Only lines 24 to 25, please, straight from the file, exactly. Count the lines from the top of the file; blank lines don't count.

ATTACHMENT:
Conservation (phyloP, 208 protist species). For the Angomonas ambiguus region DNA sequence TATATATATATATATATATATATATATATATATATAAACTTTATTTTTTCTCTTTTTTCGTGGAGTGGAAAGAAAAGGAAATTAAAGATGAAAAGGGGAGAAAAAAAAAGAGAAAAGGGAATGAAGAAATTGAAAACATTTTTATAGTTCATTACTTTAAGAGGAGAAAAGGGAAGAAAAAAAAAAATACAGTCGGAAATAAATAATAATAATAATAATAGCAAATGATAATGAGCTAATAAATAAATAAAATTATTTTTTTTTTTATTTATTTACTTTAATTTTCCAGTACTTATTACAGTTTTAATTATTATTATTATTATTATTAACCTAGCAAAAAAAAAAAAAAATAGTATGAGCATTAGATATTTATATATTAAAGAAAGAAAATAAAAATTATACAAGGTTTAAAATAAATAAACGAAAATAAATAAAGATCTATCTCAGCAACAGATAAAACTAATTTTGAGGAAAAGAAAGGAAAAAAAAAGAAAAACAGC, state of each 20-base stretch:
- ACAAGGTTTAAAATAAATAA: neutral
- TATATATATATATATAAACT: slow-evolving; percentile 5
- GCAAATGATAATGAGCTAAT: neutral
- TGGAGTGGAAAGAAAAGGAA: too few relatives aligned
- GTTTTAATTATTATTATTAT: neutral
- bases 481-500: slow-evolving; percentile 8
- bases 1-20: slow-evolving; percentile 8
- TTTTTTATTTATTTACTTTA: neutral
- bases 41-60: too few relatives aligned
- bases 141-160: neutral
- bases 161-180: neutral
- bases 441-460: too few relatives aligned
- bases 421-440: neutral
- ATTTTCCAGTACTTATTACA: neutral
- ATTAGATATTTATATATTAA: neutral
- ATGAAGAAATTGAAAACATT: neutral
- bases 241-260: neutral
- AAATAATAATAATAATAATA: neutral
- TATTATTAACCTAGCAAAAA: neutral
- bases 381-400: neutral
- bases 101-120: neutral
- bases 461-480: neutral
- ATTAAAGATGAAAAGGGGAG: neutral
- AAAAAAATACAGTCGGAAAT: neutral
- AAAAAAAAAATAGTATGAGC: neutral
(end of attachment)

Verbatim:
- ATTAAAGATGAAAAGGGGAG: neutral
- AAAAAAATACAGTCGGAAAT: neutral